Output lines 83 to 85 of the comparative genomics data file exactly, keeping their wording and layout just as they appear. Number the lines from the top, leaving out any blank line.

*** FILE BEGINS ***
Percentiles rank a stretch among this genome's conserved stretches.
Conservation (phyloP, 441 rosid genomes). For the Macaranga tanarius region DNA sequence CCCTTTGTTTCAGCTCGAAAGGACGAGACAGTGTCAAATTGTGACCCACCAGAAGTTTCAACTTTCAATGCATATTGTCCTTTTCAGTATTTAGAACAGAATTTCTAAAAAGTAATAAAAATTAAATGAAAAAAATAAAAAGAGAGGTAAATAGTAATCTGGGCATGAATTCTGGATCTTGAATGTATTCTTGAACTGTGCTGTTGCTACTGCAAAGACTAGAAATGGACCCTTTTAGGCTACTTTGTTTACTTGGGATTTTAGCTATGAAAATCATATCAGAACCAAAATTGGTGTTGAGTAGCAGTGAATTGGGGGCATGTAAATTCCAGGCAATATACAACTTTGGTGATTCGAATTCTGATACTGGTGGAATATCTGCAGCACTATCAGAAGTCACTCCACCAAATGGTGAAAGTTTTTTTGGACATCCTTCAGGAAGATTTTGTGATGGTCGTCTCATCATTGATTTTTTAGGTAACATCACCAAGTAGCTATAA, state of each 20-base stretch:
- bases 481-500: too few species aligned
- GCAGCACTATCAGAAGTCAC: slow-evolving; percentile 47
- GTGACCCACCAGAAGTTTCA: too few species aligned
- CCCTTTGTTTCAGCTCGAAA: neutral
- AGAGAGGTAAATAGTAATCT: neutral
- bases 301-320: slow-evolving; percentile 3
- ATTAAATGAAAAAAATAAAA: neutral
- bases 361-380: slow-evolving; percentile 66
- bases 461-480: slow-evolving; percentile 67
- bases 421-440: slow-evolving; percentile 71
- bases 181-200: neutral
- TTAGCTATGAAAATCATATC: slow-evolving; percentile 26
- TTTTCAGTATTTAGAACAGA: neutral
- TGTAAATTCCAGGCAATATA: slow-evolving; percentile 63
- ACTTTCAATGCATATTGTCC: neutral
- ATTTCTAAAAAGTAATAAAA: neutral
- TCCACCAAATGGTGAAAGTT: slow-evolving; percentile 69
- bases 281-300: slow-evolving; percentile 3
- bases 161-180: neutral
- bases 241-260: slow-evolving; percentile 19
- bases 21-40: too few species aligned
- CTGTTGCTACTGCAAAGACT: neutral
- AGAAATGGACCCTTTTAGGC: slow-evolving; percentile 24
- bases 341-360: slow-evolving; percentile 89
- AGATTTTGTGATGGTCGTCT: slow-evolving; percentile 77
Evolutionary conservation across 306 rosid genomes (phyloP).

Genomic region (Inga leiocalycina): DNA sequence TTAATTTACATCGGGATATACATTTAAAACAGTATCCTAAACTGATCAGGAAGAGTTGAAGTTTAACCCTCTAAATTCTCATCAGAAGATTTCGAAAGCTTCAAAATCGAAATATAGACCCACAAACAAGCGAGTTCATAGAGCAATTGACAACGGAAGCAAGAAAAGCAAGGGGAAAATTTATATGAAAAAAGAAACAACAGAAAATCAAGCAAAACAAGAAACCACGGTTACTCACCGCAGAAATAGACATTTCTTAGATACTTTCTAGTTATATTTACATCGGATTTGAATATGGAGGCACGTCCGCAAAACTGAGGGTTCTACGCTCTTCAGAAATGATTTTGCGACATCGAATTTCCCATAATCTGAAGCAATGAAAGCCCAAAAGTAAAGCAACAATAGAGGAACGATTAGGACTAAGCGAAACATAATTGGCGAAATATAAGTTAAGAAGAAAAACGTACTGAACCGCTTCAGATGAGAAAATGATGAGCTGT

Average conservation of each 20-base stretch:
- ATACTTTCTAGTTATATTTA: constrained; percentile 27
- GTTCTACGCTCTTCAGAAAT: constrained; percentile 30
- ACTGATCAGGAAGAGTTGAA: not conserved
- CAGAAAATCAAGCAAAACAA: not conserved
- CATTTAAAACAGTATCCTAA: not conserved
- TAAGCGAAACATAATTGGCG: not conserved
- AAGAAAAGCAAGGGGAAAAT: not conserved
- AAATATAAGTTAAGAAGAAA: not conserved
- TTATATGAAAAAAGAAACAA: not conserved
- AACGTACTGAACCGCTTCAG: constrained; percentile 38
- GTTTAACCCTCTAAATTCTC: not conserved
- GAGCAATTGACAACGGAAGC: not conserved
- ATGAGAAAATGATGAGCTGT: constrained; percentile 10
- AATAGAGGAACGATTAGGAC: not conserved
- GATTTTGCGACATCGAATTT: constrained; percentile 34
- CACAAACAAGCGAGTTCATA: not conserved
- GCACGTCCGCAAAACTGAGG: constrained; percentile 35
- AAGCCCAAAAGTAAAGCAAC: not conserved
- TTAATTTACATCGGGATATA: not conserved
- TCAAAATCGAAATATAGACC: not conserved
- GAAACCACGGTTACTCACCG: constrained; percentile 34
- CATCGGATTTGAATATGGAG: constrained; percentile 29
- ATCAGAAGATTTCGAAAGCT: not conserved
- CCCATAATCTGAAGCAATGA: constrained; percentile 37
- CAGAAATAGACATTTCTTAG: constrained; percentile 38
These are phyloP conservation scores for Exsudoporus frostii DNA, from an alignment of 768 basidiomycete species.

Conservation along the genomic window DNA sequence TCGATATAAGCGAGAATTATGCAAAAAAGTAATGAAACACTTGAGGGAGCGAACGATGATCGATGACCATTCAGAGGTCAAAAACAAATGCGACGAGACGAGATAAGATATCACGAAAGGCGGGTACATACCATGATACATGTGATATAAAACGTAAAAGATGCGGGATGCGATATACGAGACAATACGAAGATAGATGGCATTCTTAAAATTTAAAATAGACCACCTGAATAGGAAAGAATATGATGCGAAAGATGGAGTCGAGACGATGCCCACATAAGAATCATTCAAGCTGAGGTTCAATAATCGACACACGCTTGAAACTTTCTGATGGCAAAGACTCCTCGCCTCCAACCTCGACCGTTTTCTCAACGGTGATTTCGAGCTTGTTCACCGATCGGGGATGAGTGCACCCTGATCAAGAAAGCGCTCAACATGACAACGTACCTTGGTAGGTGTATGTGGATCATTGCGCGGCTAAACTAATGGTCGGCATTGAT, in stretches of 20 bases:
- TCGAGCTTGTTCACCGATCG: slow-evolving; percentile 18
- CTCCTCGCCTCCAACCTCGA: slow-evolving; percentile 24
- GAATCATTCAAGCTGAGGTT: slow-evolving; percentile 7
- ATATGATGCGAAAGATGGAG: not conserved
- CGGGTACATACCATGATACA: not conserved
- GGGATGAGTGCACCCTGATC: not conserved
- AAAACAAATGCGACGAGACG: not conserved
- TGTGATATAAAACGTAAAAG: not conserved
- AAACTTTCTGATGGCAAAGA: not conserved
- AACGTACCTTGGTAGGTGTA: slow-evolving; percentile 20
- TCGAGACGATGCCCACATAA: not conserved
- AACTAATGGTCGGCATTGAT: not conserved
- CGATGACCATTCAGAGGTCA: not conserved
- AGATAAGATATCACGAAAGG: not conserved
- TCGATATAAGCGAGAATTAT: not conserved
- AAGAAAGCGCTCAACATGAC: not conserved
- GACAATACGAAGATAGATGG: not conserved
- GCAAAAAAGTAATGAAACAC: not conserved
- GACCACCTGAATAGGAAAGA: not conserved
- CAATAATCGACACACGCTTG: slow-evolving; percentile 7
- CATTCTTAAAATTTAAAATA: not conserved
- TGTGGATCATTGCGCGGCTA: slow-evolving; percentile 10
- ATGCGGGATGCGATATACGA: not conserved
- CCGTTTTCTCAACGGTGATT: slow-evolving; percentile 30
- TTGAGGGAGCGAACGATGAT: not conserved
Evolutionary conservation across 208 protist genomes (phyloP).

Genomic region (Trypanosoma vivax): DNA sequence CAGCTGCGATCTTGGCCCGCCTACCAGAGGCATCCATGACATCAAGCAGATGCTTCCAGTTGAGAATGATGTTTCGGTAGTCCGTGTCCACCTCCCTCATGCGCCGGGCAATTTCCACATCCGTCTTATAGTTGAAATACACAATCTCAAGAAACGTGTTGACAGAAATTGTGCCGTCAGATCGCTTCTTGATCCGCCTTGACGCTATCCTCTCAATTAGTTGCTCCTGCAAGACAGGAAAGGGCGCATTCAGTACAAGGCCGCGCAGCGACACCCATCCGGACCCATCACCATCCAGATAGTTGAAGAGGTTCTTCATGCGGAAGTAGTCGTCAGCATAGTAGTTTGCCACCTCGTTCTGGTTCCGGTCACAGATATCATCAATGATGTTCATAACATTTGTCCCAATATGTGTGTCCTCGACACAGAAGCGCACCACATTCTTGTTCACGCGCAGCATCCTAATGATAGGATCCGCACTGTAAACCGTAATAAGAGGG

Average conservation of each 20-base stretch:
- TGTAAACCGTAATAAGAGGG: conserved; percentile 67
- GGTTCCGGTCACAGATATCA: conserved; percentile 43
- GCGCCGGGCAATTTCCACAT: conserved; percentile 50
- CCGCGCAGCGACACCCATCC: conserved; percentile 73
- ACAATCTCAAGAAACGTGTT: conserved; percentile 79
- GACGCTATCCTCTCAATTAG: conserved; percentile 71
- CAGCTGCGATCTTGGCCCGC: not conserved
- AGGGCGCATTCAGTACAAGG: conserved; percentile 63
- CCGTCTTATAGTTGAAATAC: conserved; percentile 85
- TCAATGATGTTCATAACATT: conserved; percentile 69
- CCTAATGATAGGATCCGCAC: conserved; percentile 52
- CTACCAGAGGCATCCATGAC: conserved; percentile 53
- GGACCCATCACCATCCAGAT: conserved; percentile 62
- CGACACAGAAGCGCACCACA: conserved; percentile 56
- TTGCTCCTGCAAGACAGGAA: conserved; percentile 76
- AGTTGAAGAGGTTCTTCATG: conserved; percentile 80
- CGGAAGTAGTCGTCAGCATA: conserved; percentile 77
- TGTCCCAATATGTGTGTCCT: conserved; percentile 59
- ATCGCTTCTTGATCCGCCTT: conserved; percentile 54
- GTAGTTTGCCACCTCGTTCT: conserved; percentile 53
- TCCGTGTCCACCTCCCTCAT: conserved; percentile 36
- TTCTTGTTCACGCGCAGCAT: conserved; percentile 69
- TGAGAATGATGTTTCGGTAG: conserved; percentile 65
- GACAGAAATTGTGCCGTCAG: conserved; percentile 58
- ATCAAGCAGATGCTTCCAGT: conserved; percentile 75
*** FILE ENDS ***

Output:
Evolutionary conservation across 208 protist genomes (phyloP).

Genomic region (Trypanosoma vivax): DNA sequence CAGCTGCGATCTTGGCCCGCCTACCAGAGGCATCCATGACATCAAGCAGATGCTTCCAGTTGAGAATGATGTTTCGGTAGTCCGTGTCCACCTCCCTCATGCGCCGGGCAATTTCCACATCCGTCTTATAGTTGAAATACACAATCTCAAGAAACGTGTTGACAGAAATTGTGCCGTCAGATCGCTTCTTGATCCGCCTTGACGCTATCCTCTCAATTAGTTGCTCCTGCAAGACAGGAAAGGGCGCATTCAGTACAAGGCCGCGCAGCGACACCCATCCGGACCCATCACCATCCAGATAGTTGAAGAGGTTCTTCATGCGGAAGTAGTCGTCAGCATAGTAGTTTGCCACCTCGTTCTGGTTCCGGTCACAGATATCATCAATGATGTTCATAACATTTGTCCCAATATGTGTGTCCTCGACACAGAAGCGCACCACATTCTTGTTCACGCGCAGCATCCTAATGATAGGATCCGCACTGTAAACCGTAATAAGAGGG

Average conservation of each 20-base stretch: